A man well-known for his love of basketball and teaching has died.
Arthur John Gabor passed on Wednesday Nov 18, at the age of 92.
"Art always expressed that he wanted to make a difference and contribute in a way that made the world a better place and he did just that," reads his obituary. "Art was an outstanding athlete in his own rite, a dedicated coach and a contributor at every level of sport."
As a teacher, he spent most of his career at Chippewa Secondary School.
Art spent countless hours organizing tournaments, coaching kids, mentoring coaches, officiating basketball, and supporting the North Bay Legion Track Club. The Chippewa boys basketball tournament, aptly named the Art Gabor Classic Basketball Tournament, one of the largest in Ontario, was one of his sources of pride and he stayed involved until his failing health did not allow him to do so.
Art’s contribution to sport was recognized by the North Bay Sports Hall of Fame in 1986 and he was very excited to receive this honour because as he indicated, it was recognition from his peers, which was very important to him.
"Art Gabor was a multi-sport man as an athlete," according to the Hall of Fame writeup. "He played hockey, basketball, and football and took part in track. In hockey he won a pair of university scoring titles and went on to star in intermediate and senior ranks.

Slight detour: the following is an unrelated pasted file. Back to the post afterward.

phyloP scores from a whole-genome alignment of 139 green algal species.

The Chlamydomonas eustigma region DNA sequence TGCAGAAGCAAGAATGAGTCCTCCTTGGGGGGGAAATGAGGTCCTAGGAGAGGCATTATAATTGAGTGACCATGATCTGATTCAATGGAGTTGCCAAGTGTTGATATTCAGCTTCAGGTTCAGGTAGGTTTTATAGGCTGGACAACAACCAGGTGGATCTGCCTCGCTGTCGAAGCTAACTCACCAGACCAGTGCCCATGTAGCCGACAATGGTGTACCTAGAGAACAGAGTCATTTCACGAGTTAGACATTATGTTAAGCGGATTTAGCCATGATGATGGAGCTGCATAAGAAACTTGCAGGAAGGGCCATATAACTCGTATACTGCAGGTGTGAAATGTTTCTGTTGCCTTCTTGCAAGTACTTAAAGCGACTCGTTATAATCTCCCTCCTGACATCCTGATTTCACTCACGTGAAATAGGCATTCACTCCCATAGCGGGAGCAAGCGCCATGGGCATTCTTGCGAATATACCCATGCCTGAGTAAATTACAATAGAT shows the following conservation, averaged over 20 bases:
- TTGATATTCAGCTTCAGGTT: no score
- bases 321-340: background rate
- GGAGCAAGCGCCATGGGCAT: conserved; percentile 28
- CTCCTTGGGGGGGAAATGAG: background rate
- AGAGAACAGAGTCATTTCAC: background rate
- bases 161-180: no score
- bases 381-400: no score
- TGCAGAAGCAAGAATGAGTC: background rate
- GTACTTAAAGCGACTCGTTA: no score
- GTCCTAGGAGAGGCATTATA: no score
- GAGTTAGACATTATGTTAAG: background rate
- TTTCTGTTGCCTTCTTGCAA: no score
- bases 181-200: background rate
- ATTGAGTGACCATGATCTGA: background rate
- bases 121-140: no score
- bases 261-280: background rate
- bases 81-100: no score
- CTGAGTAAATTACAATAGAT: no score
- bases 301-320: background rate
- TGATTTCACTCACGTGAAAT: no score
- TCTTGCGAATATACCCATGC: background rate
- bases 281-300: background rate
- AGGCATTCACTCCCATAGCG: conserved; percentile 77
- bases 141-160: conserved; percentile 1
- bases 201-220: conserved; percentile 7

As a teacher, he started in Kirkland Lake, then came to NBCI&VS and joined Chippewa in 1958 where he remained until June 1985. He was the school’s Boys Athletic Director there for 27 years. He was a multi-sport man there too, and an innovator supreme - starting the Tomahawk Basketball Tournament, starting junior football in the NDA and NOSSA and bantam football at the NDA level.
He coached teams to some 17 football championships over the years. He also coached all levels of basketball for 27 years. A Martyn Memorial Trophy winner for basketball, he served on the Ontario Basketball Association Executive for some time, was a fully ranked basketball official and refereed games into his eighties.
He worked closely with Bill Colcock in both track and cross country and helped bring both sports to the fore. Active for a number of years with the North Bay Legion Track Club, he emphasized learning and taking part. He was a convenor, coach, official and advisor in both high school and North Bay sports for better than thirty years, working enthusiastically and humbly; many an athlete called him not only coach -but a friend"
In addition, he loved music, playing his guitar and drums and “jamming” with friends whenever he got the chance.
"Art’s life was well-lived and he was well-loved - we have lost a generous and compassionate man but he has left us with abundant memories and set an admirable example for all of us to always be kind to each other and smile, even in the most difficult and challenging times."
Read Art's complete obituary here.